Monday, 26 August 2013

Rivacre Valley Country Park - Bank Holiday Monday 26th August 2013

I could not sleep, so decided to venture out at 5am to see what wildlife was about whilst it was still dark. Heading out with only my nightsearcher commander torch (pocket sized but packs 700 lumens) to guide me, I headed off into the woods. Down the track, I spotted a Tawny Owlet sitting on a branch up in an Oak tree.

Sorry about the quality but when your holding a torch and trying to take a photo in the pitch black, you cannot expect good results. This bird looks fairly small and still had a fair amount of down, so think they may have had another brood as the 1st two Owlets were spotted in March!!

Moving further on into the wood as I did not want to disturb the Owlet too much, I heard a couple of foxes and then heard some rustling in the undergrowth and spotted a large toad making it's way from the brook into the wood.

A three quarter moon shone down at me through the trees and Jupiter was also pretty bright in the Eastern sky, however I could hear Gulls crying out overhead so knew they were on the move to the Dee from their roosting site over on the Mersey and it would soon be sun up.

As dawn broke I could hear mainly blackbirds and robins and through the gloom of the woods, could just make out their sillouettes on the paths as they searched for food. Coming out of the woods and into a clearing, it was now very light and there was a mist shrouding the pathways and bushes, overhead a Buzzard came into view and glided over the clearing before disappearing over the trees.

Now I could hear, Blue tit, Great Tit, Nuthatch and Wren whose explosive song certainly woke me up!! As I approached the Ranger station I could see some small warblers flitting in and out of the branches of a birch tree and as I looked could see it was a family of Blackcaps. I watched for at least 10 minutes as they frantically searched for insects and hovered almost hummingbird like at times to try and get small flies.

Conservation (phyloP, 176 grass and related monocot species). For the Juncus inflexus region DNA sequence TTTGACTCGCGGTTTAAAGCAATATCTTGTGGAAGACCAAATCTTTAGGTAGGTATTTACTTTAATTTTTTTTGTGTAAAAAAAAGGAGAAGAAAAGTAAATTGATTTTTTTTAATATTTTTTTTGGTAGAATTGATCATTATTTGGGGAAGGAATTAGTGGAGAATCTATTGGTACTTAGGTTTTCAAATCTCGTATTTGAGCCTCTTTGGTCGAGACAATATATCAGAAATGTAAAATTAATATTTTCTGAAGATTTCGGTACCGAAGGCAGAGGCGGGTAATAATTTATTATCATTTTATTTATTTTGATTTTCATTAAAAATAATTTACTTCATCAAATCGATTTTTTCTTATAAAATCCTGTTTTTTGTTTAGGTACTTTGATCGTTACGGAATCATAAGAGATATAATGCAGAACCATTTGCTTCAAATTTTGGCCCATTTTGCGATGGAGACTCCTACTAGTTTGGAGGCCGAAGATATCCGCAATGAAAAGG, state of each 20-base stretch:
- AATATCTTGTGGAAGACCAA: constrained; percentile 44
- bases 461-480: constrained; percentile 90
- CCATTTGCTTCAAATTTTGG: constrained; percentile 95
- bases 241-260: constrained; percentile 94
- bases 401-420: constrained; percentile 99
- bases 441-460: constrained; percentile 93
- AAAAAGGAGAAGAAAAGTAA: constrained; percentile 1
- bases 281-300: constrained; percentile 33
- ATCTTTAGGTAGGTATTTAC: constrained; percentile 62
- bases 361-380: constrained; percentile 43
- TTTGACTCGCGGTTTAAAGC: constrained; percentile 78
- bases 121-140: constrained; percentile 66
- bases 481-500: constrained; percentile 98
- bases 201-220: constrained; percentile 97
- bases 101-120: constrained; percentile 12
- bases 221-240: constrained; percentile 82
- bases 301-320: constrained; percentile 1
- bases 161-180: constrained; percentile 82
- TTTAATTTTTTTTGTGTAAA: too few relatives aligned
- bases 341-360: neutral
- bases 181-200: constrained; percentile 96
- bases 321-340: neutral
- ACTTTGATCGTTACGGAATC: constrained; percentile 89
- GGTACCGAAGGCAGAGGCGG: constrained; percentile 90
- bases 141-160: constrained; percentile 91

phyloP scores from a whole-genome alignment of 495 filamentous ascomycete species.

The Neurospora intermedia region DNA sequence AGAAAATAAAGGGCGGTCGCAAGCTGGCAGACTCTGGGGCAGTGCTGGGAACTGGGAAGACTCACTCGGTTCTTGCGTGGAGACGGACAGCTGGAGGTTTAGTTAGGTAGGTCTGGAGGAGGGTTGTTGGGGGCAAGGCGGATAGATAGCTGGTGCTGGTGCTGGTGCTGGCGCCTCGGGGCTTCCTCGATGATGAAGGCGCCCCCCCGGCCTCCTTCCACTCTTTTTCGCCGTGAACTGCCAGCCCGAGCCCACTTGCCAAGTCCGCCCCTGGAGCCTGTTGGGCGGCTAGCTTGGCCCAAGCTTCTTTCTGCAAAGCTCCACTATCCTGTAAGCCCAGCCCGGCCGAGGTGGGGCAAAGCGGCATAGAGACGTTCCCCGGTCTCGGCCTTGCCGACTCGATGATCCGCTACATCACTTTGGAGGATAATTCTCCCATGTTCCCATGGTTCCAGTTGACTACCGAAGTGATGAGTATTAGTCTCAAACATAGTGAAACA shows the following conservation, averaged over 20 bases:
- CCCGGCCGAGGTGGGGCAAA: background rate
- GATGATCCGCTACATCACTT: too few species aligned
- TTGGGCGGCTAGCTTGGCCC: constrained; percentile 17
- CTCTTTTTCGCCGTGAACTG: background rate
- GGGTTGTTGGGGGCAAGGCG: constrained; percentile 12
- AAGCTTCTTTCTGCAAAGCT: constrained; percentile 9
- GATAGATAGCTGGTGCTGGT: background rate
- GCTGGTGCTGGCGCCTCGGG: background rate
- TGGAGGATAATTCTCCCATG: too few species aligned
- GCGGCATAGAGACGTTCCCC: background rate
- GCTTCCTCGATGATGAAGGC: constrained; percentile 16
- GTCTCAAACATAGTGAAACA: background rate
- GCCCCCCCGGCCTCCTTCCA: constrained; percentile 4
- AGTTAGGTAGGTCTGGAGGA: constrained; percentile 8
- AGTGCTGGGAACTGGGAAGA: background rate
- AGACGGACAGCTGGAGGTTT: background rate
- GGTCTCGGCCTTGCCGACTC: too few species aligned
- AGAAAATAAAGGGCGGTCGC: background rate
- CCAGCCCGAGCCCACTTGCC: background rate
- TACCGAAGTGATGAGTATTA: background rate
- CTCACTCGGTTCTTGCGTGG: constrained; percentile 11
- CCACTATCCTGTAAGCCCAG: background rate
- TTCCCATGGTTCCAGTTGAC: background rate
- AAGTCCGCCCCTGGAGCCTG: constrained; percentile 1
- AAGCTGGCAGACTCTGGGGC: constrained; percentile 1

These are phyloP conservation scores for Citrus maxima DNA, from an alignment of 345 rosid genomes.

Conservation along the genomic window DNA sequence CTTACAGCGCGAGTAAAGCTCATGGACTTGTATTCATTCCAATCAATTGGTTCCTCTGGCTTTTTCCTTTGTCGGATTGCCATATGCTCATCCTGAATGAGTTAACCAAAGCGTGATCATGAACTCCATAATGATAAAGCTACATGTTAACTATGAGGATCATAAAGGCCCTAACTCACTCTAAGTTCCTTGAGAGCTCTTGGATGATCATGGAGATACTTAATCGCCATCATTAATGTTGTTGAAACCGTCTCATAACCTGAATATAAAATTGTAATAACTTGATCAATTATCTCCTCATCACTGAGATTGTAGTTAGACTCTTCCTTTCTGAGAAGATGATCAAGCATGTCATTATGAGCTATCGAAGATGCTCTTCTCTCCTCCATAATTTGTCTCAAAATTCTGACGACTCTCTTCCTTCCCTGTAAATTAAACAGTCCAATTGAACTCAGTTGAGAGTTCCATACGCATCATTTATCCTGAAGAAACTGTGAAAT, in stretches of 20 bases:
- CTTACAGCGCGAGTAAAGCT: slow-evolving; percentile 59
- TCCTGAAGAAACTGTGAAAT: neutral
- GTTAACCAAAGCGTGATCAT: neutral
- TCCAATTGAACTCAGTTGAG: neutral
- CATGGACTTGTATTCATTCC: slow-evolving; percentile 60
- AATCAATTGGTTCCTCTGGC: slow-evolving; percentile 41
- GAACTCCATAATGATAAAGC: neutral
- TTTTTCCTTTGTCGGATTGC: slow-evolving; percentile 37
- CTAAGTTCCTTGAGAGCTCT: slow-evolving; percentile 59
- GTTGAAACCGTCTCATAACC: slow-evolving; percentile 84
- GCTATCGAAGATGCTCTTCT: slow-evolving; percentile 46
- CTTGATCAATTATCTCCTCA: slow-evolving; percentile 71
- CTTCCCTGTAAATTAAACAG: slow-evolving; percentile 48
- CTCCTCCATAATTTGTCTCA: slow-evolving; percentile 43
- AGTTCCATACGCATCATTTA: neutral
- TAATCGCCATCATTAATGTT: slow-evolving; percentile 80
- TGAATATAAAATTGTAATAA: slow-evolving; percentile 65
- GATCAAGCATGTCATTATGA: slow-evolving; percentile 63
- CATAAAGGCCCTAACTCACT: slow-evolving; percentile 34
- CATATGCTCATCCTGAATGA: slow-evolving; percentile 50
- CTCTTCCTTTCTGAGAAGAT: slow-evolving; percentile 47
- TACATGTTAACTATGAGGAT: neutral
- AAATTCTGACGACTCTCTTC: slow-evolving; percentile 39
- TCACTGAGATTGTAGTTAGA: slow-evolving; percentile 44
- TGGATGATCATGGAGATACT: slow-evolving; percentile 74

The ranger station is a small non-descript building almost like a cabin in the woods, it acts as a base for the Valley rangers and as a visitor centre.

Now in the bushes at the back of the building, I could hear Bullfinches calling but could not pin them down, I waited patiently and was pleasantly surprised to see a family of Bullfinches, I counted at least 5 birds including the adults, always great to see and a favourite of mine as I also have them visit my back garden especially in winter months.

It was now around 6.30am and I saw a dog at the head of the footpath and thought great just what I need dog walkers to disturb my birding, only then did I realise it was a small fox looking at me and it eyed me warily for a few minutes before darting off to its left and into the undergrowth :)

Great Spotted Woodpecker, Jays, Nuthatch, Magpies and Wood Pigeons were all heard over the next half hour as I made my way down towards the Rivacre Road Bridge.

I heard the distinct call of a Raven and saw one bird flying overhead towards Rossmore. This road bridge is good for Grey Wagtails as the brook runs down a small weir and I regularly see them here. Sure enough there was at least three or four birds on the gravel banks and seen in flight.

Near to the road bridge is the old Borwell No2 pumping station that was owned by the Bridgewater Paper Company, this building has ivy all over it and is a magnet for small birds that use it regularly in their search for food.

Walking back through the woods you come across some strange characters pulling tongues and this one reminded me of the trip to Moel Famau, great carving :)

All in all a good few early morning hours well spent out on my local patch, other birds seen included Long tailed tit, Coal tit, Goldfinch, Greenfinch, Jackdaw, Stock Dove and Dunnock.